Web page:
Canned foods are nothing if not convenient, but they’re also rife with misconceptions. Who hasn’t leaned into the idea that canned foods are less healthy than fresh or bad for the environment or even toxic? It’s time to demolish these myths once and for all!
But first, a bit of history. Canning has been around since the early 19th century and was conceived as a way to help soldiers more easily keep and transport their rations. This technique, pioneered by Frenchman Nicolas Appert, was adapted just a few short years later by Englishman Peter Durand who swapped tin-coated cans for the glass bottles Appert had preferred.
Canning works by sealing food in a container using heat, a process that essentially cooks the food, killing off any bacteria. The resulting food can be kept around for months or even years. Per History, the invention of canning "revolutionized" the way we eat, leading to a bustling exported food industry and to increased availability of fruit and vegetables out of their seasons and regions of origin.
Seems pretty cool when you think about it, right? All the more reason to bust the unfortunate myths that so many of us are so willing to believe about canned foods.
Canned foods are not as nutritious as fresh foods
It’s easy to assume that what one gains in convenience when canning foods, one loses in nutrition. But this just isn’t the case. One study in the American Journal of Lifestyle Medicine found that vegetables were just as nutritious canned as packaged fresh or frozen, and given their lower price point, they were also a better bang for your buck. Registered dietitian Diana Orenstein tells The Kitchn that this is due to the fact that veggies are often canned at the peak of freshness, making them a great choice for maximum nutrition value in most cases. She notes that the heating process used to seal the cans even makes some nutrients more bioavailable; cooking tomatoes, for example, helps release essential, anti-carcinogenic antioxidants, which means canned tomatoes may be an even healthier choice than fresh ones.
Fruit, nevertheless, proved more variable according to the study. That’s due to the fact that heat breaks down some water-soluble vitamins, including the vitamin C so prevalent in many fruits, so you may not be getting quite the nutrition punch with canned fruit as with fresh.
Canned foods are high in salt
This myth, like many, has a hint of truth in it; canned foods are indeed often quite high in salt, and the more processed a canned food is — think condensed soup — the more salt it’s likely to have. The Kitchn reports that just one cup of canned soup could give you all the salt you’re meant to consume in a day.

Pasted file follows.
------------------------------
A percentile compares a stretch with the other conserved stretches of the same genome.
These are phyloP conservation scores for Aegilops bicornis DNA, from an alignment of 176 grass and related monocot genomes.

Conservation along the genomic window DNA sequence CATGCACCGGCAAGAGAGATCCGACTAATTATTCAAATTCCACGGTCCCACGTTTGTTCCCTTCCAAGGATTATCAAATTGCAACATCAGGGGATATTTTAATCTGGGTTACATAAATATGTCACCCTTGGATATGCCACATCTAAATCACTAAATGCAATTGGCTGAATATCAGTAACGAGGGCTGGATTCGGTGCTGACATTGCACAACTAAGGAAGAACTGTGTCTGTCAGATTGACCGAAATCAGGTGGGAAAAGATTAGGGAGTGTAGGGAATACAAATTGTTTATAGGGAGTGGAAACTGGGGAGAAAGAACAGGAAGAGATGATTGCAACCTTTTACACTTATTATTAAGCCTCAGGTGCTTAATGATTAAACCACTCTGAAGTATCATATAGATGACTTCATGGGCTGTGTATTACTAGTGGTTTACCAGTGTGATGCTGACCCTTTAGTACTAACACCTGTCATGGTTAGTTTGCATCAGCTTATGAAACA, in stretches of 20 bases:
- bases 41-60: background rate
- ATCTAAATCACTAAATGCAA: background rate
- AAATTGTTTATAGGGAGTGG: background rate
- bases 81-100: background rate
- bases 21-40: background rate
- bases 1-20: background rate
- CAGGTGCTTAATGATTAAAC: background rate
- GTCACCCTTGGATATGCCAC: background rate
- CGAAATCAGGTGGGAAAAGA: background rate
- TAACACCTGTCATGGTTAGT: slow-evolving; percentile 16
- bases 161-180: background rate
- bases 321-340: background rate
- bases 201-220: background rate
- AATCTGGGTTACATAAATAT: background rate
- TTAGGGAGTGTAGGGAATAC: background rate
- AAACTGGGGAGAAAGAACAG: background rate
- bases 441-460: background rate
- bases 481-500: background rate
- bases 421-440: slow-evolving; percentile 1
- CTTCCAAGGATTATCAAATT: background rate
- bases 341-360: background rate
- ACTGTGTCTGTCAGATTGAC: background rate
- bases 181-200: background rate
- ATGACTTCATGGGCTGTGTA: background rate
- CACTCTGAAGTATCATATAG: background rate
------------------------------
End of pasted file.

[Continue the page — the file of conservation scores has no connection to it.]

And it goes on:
But while canned foods certainly can contain a lot of salt, that doesn’t mean they have to. Salt in canned foods is added as a preservative, but since the canning process itself is a preservative, low-sodium options are not just available — they’re prevalent.
Per The Kitchn, registered dietitian Diana Orenstein offers the recommendation of seeking out low- or no-sodium options. Double-check how low the sodium actually goes by looking at the back of the can for the percent daily value of sodium in a serving (and make sure the serving size listed is actually the serving size you plan to consume). The FDA advises that 5% of your daily value is considered low for sodium, so canned foods with 5% DV or lower of sodium are a good choice.
Canned foods are filled with preservatives
Canning is a method of preservation, so canned foods don’t have to contain loads of preservatives. That said, some companies double down on extending the shelf life of their canned foods by adding salt, sugar, or chemical preservatives in addition to the natural preservation afforded by the canning process.
While registered dietician Samantha Cassetty, writing for NBC News, advises to skip canned foods with artificial preservatives, she also acknowledges that the use of preservatives in canned foods is rare. "The Complete Course on Canning" bemoans the fact that most consumers don’t understand that canning food requires no preservatives, though the reality is that some canned foods do indeed contain sulfites for freshness (not to mention added salt or sugar, which are natural preservatives). It is, however, relatively easy to avoid these just by scanning the ingredients list for terms like potassium sulfate, sulfur dioxide, potassium bisulfite, potassium metabisulfite or sodium sulfite (via FitDay). Another recommendation is to seek out companies like Natureta that eschew preservatives altogether.
Canned foods contain toxic BPA
Bisphenol A, aka BPA, is a chemical substance used in some plastics and in can linings. In the case of the latter, the point of BPA is to keep the food and metal from coming into direct contact with one another. In essence, BPA creates a seal separating the two (via Insider).